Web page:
A potentially serious or life-threatening complication of thyroidectomy, which can occur rather abruptly, is formation of a hematoma from a bleeding blood vessel or other area deep in the neck tissues. If you would at any point feel that there has been an abrupt swelling or outward displacement of the wound area in the lower neck, or if the neck wound suddenly starts exhibiting more tenderness, redness, or bogginess than you would expect, you need to contact our office immediately. If any shortness of breath would begin to develop, you are directed to proceed to the emergency room at the hospital where your surgery was performed as quickly as possible.

Facial Nerve Monitoring - (ear and parotid surgery) laryngeal nerve (thyroid and parathyroid)

Facial nerve injury is a devastating surgical complication. It can produce severe changes in facial appearance, expose the eye to infection and complications that can comprimise vision, and cause drooling and changes in vocal quality.

Patients who have had severe facial nerve injurycan have lowered self-image and loss of self-confidence and self-esteem. Many have reported boughts of depression. These issues can affect both patients work life and social interactions.

NIM-Response® 2.0
Nerve Integrity Monitoring System

A new level of sensitivity and convenience in nerve monitoring

Monitoring of the facial nerve continuously evaluates the activity in the monitored facial muscles. Both a graphic signal, which can be seen on a screen, and an sound signal, which can be heard throughout the procedure room, are generated.

Skin Cancer Removal

The three ways that cancer spreads in the body are:

  • Through tissue. Cancer invades the surrounding normal tissue.
  • Through the lymph system. Cancer invades the lymph system and travels through the lymph vessels to other places in the body.
  • Through the blood. Cancer invades the veins and capillaries and travels through the blood to other places in the body.

When cancer cells break away from the primary (original) tumor and travel through the lymph or blood to other places in the body, another (secondary) tumor may form. This process is called metastasis. The secondary (metastatic) tumor is the same type of cancer as the primary tumor. For example, if breast cancer spreads to the bones, the cancer cells in the bones are actually breast cancer cells. The disease is metastatic breast cancer, not bone cancer.

Fine Needle Aspiration Biopsy

Fine needle aspiration is a technique that allows a biopsy of various bumps and lumps. It allows your otolaryngologist to retrieve enough tissue for microscopic analysis and thus make an accurate diagnosis of a number of problems, such as inflammation or even cancer.

Why Is It Important?

A mass or lump sometimes indicates a serious problem, such as a growth or cancer*. While this is not always the case, the presence of a mass may require FNA for diagnosis. Your age, sex and habits, such as smoking and drinking, are also important factors that help diagnosis of a mass. Symptoms of ear pain, increased difficulty swallowing, weight loss or a history of familial thyroid disorder or of previous skin cancer (squamous cell carcinoma) may be important as well.

  • When found early, most cancers in the head and neck can be cured with relatively little difficulty. Cure rates for these cancers are greatly improved if people seek medical advice as soon as possible. So play it safe. If you have a lump in your head and neck area, see your doctor right away.

What Are Some Areas That Can Be Biopsied In This Fashion?

FNA is generally used for diagnosis in areas such as the neck lymph nodes or for cysts in the neck. The parotid gland (the mumps gland), thyroid gland and other areas inside the mouth or throat can be aspirated as well. Virtually any lump or bump that can be felt (palpated) can be biopsied using the FNA technique.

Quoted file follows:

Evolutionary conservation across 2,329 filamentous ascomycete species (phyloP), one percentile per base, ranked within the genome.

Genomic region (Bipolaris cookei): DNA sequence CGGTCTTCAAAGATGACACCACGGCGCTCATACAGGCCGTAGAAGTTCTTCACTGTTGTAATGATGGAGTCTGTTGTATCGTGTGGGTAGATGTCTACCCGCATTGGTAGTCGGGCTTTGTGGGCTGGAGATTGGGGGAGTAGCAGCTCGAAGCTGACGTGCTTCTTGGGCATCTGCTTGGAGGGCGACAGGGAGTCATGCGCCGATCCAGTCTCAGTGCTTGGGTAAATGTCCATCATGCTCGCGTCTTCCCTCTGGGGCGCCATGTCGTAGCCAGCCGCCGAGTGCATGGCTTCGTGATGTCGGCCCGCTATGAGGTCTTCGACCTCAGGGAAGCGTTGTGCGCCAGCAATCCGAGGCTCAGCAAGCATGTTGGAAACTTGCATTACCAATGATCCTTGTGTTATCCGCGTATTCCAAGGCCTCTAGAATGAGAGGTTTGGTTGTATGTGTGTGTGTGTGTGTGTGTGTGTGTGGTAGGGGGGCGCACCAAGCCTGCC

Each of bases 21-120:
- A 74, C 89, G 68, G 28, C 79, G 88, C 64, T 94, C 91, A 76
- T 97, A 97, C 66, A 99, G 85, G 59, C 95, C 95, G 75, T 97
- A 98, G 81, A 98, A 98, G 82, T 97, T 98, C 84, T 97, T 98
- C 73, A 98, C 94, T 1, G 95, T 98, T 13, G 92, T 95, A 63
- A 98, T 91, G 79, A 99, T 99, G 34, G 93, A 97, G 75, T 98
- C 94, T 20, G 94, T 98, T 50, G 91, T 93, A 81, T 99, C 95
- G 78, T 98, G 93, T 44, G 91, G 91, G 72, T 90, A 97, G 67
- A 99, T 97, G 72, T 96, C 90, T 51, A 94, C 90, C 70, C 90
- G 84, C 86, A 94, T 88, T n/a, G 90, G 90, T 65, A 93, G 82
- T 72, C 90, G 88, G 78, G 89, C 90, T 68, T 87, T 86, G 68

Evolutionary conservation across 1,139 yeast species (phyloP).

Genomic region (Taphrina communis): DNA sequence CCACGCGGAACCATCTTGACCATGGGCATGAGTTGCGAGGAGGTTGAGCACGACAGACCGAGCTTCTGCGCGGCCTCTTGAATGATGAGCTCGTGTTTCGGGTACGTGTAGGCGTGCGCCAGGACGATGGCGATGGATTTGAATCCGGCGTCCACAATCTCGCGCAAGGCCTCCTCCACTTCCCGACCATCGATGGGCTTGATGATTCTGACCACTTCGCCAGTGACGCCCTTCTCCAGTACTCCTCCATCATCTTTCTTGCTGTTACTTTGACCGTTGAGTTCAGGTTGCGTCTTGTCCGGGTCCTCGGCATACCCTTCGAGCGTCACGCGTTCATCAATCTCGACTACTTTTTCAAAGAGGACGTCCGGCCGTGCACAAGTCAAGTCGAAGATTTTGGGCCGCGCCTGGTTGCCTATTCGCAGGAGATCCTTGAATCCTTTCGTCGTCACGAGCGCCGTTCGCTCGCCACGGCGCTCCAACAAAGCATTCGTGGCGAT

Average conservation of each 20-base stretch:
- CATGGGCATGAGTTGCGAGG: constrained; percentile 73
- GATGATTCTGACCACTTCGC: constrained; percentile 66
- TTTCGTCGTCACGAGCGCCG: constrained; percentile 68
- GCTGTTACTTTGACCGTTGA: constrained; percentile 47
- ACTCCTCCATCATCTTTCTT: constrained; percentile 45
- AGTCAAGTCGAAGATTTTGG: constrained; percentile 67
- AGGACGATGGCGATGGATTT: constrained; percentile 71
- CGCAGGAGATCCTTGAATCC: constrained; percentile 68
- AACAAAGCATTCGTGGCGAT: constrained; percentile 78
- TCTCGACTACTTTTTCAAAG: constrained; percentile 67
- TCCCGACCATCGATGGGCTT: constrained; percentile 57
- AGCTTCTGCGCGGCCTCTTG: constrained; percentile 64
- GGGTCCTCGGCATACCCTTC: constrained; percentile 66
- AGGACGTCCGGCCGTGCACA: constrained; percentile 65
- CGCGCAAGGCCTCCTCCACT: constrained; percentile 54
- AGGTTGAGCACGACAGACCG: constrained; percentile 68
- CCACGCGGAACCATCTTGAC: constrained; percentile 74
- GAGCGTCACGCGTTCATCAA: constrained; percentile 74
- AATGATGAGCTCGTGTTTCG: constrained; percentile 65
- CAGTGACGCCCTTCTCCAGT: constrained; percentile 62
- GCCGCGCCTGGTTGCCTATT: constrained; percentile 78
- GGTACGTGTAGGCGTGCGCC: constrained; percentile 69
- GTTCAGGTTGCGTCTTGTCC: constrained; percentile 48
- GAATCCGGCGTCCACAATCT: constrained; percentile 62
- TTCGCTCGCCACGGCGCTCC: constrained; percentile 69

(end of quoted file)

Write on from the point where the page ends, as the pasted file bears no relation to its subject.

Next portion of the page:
FNA Is Used To Diagnose Masses In:

  • Enlarged neck lymph nodes
  • Parotid gland
  • Thyroid gland
  • Neck cysts
  • Inside the mouth
  • Any lump that can be felt

How Is It Done?

Your doctor will insert a small needle into the mass. Negative pressure is created in the syringe, and as a result of this pressure difference between the syringe and the mass, cellular material can be drawn into the syringe. The needle is moved in a to-and-fro fashion, obtaining enough material to examine under a microscope and make a diagnosis. The procedure is usually repeated several times to insure adequate sampling of the lump. This procedure is quite accurate and frequently prevents the patient from having an open surgical biopsy, which is more painful and costly.

The procedure generally does not require anesthesia, yet your doctor usually injects a small amount of local anesthetic into the skin. It is slightly more uncomfortable than drawing blood from the arm for laboratory testing. In fact, the needle used for FNA is smaller than that used for drawing blood. Although not painless, any discomfort associated with FNA is usually minimal.

What Are The Complications Of This Procedure?

No medical procedure is without risks. Due to the small size of the needle, the chance of spreading a cancer or finding cancer in the needle path is very small. Other complications are rare; the most common is bleeding. If bleeding occurs at all, it is generally seen as a small bruise. Patients who take aspirin, Advil or blood thinners, such as Coumadin, are more at risk to bleed. However, the risk is minimal. Infection is rarely seen.

Tracheostomy

A tracheostomy is a surgical procedure to create an opening through the neck into the trachea (windpipe). A tube is usually placed through this opening to provide an airway and to remove secretions from the lungs. This tube is called a tracheostomy tube or trach tube.

A tracheostomy may be done if you have:

  • A large object blocking the airway
  • An inherited abnormality of the larynx or trachea
  • Breathed in harmful material such as smoke, steam, or other toxic gases